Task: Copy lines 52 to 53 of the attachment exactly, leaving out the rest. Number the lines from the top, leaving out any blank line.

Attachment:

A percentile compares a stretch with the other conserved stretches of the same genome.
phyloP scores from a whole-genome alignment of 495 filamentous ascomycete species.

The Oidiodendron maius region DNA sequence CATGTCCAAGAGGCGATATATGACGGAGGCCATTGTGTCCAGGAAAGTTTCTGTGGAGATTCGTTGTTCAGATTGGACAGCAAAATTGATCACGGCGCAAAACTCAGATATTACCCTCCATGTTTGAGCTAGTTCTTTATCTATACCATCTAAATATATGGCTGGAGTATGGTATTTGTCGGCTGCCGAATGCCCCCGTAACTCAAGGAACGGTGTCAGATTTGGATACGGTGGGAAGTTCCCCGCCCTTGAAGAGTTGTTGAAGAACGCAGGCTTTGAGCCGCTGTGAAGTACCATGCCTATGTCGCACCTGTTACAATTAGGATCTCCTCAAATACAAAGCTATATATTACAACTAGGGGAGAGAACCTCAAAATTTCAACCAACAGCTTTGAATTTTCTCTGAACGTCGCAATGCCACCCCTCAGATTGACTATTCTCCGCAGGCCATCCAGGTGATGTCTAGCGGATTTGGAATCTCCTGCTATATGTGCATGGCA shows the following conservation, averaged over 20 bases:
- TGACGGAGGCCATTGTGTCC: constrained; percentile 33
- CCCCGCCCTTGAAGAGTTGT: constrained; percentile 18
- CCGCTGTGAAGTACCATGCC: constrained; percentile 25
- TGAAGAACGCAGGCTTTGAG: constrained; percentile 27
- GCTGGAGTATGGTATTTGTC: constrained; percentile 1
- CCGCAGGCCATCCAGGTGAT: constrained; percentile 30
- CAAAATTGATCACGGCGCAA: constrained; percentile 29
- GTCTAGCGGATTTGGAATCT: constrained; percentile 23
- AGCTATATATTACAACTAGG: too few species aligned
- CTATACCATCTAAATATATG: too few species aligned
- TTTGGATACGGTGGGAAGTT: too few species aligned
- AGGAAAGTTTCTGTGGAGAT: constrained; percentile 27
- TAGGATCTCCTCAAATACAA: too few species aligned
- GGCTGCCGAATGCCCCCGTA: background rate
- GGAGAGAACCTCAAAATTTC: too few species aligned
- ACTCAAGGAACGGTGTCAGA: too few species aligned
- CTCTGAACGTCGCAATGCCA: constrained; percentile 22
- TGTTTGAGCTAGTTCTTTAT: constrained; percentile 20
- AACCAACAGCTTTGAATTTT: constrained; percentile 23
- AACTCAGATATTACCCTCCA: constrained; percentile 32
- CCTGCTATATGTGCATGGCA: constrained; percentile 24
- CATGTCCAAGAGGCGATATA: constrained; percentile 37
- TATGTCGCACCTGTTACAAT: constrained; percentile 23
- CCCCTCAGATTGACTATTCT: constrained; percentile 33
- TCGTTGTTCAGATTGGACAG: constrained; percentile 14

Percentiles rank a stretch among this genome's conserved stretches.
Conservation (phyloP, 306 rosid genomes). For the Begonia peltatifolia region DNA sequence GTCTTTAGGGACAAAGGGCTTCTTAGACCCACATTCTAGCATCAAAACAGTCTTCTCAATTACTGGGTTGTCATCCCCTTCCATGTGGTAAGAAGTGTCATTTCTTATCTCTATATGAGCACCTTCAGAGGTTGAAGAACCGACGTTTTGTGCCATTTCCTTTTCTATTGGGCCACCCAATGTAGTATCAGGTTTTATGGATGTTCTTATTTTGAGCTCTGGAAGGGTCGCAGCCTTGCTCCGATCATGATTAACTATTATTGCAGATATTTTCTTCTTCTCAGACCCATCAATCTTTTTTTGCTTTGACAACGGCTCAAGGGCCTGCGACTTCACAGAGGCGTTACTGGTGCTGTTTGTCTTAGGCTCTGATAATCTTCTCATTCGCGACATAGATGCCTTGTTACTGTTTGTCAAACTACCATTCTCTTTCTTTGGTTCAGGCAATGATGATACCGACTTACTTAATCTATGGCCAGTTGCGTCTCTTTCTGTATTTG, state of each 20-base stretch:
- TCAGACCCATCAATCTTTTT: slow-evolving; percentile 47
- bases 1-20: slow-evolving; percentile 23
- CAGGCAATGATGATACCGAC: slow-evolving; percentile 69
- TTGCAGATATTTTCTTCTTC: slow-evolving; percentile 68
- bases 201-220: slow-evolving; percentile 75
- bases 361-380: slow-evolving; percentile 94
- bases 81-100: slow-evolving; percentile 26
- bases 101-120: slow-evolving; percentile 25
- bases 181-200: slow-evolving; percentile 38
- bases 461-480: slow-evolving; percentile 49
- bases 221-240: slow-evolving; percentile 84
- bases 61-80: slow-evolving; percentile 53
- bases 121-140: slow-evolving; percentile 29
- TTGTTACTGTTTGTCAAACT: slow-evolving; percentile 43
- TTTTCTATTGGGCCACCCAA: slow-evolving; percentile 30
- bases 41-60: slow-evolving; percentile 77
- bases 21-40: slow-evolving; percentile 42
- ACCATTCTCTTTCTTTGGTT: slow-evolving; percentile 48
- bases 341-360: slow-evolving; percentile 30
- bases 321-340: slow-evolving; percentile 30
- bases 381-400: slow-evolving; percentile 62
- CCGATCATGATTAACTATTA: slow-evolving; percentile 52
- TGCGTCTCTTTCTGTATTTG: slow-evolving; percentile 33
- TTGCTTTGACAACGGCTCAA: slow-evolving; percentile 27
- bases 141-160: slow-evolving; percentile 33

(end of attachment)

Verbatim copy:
- CCGATCATGATTAACTATTA: slow-evolving; percentile 52
- TGCGTCTCTTTCTGTATTTG: slow-evolving; percentile 33